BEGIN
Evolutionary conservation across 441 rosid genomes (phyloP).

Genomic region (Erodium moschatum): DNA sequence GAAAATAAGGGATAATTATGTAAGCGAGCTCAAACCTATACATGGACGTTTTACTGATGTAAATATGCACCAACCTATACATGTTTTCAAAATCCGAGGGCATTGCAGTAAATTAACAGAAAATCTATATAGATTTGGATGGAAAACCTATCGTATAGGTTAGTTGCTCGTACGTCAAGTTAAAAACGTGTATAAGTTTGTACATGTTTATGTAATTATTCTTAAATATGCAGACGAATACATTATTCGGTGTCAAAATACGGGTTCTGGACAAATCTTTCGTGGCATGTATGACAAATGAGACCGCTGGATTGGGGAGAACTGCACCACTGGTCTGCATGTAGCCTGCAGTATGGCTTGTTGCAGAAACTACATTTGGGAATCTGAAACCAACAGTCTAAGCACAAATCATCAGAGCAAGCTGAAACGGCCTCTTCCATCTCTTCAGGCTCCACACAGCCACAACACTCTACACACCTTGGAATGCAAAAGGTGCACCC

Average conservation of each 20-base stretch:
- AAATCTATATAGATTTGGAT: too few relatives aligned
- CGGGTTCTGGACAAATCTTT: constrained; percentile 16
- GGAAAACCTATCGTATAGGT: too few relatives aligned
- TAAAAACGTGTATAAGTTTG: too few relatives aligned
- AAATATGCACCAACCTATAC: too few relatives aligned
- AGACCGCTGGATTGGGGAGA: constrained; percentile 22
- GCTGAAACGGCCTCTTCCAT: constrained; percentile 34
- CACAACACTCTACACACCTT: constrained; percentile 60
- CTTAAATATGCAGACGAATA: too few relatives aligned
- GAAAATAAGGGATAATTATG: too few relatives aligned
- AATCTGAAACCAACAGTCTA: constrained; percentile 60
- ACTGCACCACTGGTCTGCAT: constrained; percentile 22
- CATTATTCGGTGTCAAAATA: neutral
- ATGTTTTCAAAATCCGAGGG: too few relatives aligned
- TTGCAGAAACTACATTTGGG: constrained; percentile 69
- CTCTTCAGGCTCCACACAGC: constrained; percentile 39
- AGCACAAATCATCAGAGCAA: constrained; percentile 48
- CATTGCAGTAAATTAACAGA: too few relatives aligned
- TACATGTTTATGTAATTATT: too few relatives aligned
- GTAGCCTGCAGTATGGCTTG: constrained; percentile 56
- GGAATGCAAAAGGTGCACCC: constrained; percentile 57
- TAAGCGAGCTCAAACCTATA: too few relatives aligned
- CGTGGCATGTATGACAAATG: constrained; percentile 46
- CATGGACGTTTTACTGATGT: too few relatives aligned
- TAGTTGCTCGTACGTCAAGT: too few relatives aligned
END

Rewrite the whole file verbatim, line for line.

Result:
Evolutionary conservation across 441 rosid genomes (phyloP).

Genomic region (Erodium moschatum): DNA sequence GAAAATAAGGGATAATTATGTAAGCGAGCTCAAACCTATACATGGACGTTTTACTGATGTAAATATGCACCAACCTATACATGTTTTCAAAATCCGAGGGCATTGCAGTAAATTAACAGAAAATCTATATAGATTTGGATGGAAAACCTATCGTATAGGTTAGTTGCTCGTACGTCAAGTTAAAAACGTGTATAAGTTTGTACATGTTTATGTAATTATTCTTAAATATGCAGACGAATACATTATTCGGTGTCAAAATACGGGTTCTGGACAAATCTTTCGTGGCATGTATGACAAATGAGACCGCTGGATTGGGGAGAACTGCACCACTGGTCTGCATGTAGCCTGCAGTATGGCTTGTTGCAGAAACTACATTTGGGAATCTGAAACCAACAGTCTAAGCACAAATCATCAGAGCAAGCTGAAACGGCCTCTTCCATCTCTTCAGGCTCCACACAGCCACAACACTCTACACACCTTGGAATGCAAAAGGTGCACCC

Average conservation of each 20-base stretch:
- AAATCTATATAGATTTGGAT: too few relatives aligned
- CGGGTTCTGGACAAATCTTT: constrained; percentile 16
- GGAAAACCTATCGTATAGGT: too few relatives aligned
- TAAAAACGTGTATAAGTTTG: too few relatives aligned
- AAATATGCACCAACCTATAC: too few relatives aligned
- AGACCGCTGGATTGGGGAGA: constrained; percentile 22
- GCTGAAACGGCCTCTTCCAT: constrained; percentile 34
- CACAACACTCTACACACCTT: constrained; percentile 60
- CTTAAATATGCAGACGAATA: too few relatives aligned
- GAAAATAAGGGATAATTATG: too few relatives aligned
- AATCTGAAACCAACAGTCTA: constrained; percentile 60
- ACTGCACCACTGGTCTGCAT: constrained; percentile 22
- CATTATTCGGTGTCAAAATA: neutral
- ATGTTTTCAAAATCCGAGGG: too few relatives aligned
- TTGCAGAAACTACATTTGGG: constrained; percentile 69
- CTCTTCAGGCTCCACACAGC: constrained; percentile 39
- AGCACAAATCATCAGAGCAA: constrained; percentile 48
- CATTGCAGTAAATTAACAGA: too few relatives aligned
- TACATGTTTATGTAATTATT: too few relatives aligned
- GTAGCCTGCAGTATGGCTTG: constrained; percentile 56
- GGAATGCAAAAGGTGCACCC: constrained; percentile 57
- TAAGCGAGCTCAAACCTATA: too few relatives aligned
- CGTGGCATGTATGACAAATG: constrained; percentile 46
- CATGGACGTTTTACTGATGT: too few relatives aligned
- TAGTTGCTCGTACGTCAAGT: too few relatives aligned